Is it possible to detect hash function of a hash if I don't have access to PHP code? I know that if a hash is some kind of MD5, but I don't know if there is salt etc.

  • 1
    Normally if a password is salted, the unique salt is stored alongside the password. Where is your "hash" from?
    – JonnyWizz
    Commented Nov 13, 2015 at 13:29
  • @StackzOfZtuff After answering I saw your comment. I think you are right, this is a duplicate
    – Joe
    Commented Nov 13, 2015 at 13:42

1 Answer 1


Some tools make a educated guess regarding the encryption and salt type but there are numerous types of encryption schemes, some so closely related that the hashes nearly looks the same.

Take for example the following hash (altered to protect the google dork): 0000000B84FF762C88DG6E16F324269EFCA186FA

If I ask a classic such as John the Ripper to crack it without specifying what type, I get the following response: Warning: detected hash type "raw-sha1", but the string is also recognized as "raw-sha1-linkedin" Warning: detected hash type "raw-sha1", but the string is also recognized as "raw-sha" Warning: detected hash type "raw-sha1", but the string is also recognized as "raw-sha1-ng"

Thus, John will run and try to crack the password as "raw-sha1" but it could be wrong.

If I input the same hash into hashcat-plus, it complains about the hash length and ask that I specify a hash type. All well and good I suggest SHA1 but there are also numerous permutations available that could mean a endless amount of time wasted if you choose wrong. E.g. Hashcat gives the following options for SHA1

100 = SHA1 110 = sha1($pass.$salt) 120 = sha1($salt.$pass) 130 = sha1(unicode($pass).$salt) 140 = sha1($salt.unicode($pass))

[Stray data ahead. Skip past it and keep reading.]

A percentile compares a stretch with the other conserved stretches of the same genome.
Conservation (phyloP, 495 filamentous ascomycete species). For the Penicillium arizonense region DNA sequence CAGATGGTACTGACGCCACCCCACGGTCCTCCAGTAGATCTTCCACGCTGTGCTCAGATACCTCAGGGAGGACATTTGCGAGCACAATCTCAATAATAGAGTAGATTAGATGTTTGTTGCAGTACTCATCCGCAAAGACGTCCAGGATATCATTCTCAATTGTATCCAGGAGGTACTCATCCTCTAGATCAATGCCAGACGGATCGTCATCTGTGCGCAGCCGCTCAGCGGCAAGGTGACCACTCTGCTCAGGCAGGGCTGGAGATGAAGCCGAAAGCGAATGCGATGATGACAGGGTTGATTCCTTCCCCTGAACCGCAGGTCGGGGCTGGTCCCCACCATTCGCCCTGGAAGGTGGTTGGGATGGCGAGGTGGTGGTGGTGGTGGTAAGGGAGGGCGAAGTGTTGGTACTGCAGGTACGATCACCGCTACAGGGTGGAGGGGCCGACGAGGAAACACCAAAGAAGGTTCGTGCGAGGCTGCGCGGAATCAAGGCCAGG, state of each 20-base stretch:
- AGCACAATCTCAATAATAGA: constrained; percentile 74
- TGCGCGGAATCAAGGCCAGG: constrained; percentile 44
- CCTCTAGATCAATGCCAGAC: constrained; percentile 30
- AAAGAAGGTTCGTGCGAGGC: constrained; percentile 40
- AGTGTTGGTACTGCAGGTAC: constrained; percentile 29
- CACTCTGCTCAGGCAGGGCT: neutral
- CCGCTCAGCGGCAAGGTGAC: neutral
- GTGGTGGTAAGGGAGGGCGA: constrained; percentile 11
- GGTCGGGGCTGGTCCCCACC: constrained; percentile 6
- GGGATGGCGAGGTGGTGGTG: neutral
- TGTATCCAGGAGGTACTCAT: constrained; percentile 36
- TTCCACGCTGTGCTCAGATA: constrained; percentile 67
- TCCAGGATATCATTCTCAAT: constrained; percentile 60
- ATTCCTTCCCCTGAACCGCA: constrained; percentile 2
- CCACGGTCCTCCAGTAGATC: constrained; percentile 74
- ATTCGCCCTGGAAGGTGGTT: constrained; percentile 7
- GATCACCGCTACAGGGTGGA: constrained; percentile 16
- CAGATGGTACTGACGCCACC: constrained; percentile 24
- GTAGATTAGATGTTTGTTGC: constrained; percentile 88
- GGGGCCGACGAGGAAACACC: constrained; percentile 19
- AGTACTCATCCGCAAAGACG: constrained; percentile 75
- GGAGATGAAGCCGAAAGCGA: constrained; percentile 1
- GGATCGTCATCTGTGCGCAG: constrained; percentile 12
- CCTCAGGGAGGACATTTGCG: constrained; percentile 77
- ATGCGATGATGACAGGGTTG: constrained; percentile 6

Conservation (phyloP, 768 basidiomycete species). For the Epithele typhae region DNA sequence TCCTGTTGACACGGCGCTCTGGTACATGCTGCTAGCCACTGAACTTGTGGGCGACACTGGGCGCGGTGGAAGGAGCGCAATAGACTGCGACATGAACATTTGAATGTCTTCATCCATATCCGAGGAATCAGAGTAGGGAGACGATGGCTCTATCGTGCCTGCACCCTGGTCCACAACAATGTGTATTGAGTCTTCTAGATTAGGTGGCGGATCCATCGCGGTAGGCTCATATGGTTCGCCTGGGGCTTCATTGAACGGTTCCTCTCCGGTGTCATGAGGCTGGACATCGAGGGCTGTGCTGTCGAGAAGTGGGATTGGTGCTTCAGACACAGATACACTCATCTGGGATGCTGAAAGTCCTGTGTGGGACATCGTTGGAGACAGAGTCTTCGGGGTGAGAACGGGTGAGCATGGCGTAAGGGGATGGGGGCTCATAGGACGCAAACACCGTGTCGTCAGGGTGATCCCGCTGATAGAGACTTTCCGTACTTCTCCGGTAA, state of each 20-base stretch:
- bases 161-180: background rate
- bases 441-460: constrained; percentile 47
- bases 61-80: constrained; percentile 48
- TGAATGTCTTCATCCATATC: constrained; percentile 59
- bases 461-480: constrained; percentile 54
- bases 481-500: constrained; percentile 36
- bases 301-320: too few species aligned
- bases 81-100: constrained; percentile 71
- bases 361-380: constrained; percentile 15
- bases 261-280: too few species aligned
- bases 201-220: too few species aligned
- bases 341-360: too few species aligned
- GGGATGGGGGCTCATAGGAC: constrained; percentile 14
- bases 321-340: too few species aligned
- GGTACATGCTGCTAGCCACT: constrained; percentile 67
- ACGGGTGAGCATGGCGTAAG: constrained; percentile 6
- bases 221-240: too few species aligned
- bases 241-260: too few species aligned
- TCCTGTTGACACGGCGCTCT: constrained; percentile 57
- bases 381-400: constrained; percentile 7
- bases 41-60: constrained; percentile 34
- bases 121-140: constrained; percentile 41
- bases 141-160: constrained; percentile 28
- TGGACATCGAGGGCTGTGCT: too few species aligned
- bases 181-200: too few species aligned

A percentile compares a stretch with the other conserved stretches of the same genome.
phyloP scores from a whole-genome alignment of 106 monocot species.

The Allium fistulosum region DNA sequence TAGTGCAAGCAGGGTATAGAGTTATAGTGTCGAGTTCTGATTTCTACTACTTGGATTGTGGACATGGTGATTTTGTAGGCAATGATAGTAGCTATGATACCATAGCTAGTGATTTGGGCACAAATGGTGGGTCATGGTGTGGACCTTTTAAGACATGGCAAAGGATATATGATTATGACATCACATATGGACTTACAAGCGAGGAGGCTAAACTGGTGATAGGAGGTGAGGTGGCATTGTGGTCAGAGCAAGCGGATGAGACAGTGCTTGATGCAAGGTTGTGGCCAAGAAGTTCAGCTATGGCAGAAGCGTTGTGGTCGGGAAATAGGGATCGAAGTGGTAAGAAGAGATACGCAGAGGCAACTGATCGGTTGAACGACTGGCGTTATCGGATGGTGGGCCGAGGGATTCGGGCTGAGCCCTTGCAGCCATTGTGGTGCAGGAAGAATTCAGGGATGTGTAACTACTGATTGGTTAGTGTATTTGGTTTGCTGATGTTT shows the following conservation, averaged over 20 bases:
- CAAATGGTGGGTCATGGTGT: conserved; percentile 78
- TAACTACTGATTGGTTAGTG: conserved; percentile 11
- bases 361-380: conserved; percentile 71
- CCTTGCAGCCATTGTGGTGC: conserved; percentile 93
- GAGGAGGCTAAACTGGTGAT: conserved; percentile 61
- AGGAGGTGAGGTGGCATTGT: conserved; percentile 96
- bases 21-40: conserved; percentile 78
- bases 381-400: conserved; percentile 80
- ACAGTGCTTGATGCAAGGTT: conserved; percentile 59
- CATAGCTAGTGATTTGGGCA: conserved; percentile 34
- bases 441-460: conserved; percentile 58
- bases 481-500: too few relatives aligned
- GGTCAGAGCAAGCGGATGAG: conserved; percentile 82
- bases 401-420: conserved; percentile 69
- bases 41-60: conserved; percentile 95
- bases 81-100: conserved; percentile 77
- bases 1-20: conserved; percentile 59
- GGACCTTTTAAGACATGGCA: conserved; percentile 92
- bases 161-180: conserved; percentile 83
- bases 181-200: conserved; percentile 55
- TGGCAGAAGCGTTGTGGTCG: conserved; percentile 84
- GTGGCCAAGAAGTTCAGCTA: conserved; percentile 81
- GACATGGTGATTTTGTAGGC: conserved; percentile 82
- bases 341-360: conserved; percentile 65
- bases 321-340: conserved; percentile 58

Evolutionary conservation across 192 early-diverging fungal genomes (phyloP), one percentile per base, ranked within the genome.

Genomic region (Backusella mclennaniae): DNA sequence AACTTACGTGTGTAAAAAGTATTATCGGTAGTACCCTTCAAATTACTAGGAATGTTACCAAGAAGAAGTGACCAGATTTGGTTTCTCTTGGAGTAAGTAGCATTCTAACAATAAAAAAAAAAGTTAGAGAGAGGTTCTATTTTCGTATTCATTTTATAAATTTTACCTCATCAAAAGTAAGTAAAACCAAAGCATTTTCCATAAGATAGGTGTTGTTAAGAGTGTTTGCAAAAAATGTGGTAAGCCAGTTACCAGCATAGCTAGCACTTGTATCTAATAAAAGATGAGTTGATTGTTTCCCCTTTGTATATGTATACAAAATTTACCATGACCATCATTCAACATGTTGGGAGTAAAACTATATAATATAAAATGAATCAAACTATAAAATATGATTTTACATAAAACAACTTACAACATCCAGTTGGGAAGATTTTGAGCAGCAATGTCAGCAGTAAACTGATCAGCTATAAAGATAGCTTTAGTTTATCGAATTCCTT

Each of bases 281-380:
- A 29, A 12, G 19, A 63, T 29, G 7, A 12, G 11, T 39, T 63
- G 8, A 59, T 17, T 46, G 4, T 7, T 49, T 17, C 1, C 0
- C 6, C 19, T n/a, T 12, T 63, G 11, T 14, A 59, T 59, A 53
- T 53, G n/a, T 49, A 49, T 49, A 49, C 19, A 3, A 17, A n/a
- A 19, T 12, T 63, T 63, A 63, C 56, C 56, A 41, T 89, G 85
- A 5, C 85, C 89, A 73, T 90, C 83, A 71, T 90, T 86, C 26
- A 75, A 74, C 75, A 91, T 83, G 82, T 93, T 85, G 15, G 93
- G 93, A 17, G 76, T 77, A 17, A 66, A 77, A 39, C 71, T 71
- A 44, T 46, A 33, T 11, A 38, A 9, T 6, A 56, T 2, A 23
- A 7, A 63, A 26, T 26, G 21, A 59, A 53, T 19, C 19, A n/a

Searched around and found some interesting tools to find the encryption type and they can be broken down into two categories namely with source / binary available and without any source binary.

Finding the encryption type through reverse engineering can be achieved via tools such as:

http://www.autistici.org/ratsoul/iss.html - A plugin for immunity debugger that identifies common encryption or encoding functions / structures etc.
http://aluigi.altervista.org/mytoolz.htm#signsrch - is the binary version of the immunity plugin version
http://www.hexblog.com/?p=27 - a plugin for OllyDbg to determine the type of encryption
https://www.hex-rays.com/products/ida/tech/flirt/index.shtml - a plugin for IDA Pro to determine standard called libraries, could be used to identify encryption libraries

Then there is the "educated" guess script:

http://code.google.com/p/hash-identifier/ is a script that compares various attributes such as length, contained char types etc to produce a possible hash type used. Seems to be included in Backtrack5 standard.

And the websites that allow for manual verification such as:

http://www.insidepro.com/hashes.php - Allows you to enter a password and compare the hash to your example hash
http://forum.insidepro.com/viewtopic.php?t=8225 - Lists various encrypted hashes to allow for a manual comparison

So basically it seems that without prior knowledge of the hash used, with no source / binary available to reverse engineer, you are basically left with serious guess work. And to add a little pressure, choose carefully since choosing the wrong hash can lead to a LOT of wasted time!

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